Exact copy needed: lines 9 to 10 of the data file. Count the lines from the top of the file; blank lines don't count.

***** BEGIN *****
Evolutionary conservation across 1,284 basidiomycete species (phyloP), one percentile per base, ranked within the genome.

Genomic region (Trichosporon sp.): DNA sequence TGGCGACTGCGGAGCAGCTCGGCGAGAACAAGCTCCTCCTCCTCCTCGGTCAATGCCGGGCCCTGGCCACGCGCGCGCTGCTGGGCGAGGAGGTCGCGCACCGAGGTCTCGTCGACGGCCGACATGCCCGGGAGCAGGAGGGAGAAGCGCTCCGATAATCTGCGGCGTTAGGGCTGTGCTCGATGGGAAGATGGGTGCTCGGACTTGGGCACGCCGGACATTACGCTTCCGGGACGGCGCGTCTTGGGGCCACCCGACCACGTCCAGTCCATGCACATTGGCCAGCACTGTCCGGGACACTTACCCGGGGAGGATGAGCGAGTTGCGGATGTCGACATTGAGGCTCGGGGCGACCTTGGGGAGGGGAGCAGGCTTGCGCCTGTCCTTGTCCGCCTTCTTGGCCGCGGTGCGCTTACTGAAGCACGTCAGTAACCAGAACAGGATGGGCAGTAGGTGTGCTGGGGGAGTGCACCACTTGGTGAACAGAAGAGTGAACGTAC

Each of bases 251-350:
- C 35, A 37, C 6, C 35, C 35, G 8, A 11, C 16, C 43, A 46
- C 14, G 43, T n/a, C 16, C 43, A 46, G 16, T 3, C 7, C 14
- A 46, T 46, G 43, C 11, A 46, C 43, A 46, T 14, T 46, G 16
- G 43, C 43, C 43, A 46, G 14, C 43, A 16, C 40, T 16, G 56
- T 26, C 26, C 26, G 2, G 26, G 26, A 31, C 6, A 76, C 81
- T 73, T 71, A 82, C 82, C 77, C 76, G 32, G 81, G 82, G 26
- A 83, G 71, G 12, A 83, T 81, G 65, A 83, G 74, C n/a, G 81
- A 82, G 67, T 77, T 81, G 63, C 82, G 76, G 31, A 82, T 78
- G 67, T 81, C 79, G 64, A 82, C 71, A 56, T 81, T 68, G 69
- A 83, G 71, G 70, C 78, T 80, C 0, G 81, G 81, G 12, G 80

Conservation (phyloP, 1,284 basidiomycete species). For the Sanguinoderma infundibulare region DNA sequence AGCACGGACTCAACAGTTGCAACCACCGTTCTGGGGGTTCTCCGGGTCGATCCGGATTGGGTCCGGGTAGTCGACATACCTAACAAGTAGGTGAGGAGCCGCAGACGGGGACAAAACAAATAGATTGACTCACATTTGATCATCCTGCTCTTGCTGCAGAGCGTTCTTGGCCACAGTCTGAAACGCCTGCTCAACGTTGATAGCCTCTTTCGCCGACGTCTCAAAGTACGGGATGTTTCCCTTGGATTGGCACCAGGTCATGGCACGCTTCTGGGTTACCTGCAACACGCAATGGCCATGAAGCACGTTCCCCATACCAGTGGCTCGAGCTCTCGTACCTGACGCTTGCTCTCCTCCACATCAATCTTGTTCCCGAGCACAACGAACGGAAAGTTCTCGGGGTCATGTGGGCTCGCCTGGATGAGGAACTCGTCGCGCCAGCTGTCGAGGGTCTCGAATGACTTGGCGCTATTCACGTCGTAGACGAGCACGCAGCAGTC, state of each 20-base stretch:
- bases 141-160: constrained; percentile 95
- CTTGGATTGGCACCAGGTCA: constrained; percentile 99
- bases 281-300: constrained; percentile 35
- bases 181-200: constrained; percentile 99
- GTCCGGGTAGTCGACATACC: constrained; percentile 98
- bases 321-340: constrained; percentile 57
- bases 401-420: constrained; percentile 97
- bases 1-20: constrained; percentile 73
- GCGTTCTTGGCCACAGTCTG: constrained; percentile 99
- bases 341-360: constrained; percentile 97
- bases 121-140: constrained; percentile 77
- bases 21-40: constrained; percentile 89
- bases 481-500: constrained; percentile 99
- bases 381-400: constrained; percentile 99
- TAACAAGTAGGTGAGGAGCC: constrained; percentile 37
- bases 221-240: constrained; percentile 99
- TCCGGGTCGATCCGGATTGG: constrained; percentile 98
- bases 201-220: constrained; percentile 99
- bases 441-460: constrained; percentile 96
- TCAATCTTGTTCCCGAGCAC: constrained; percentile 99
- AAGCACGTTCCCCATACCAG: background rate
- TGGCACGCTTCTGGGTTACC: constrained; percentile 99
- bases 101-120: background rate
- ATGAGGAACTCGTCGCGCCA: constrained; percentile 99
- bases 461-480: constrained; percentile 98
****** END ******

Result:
- T 73, T 71, A 82, C 82, C 77, C 76, G 32, G 81, G 82, G 26
- A 83, G 71, G 12, A 83, T 81, G 65, A 83, G 74, C n/a, G 81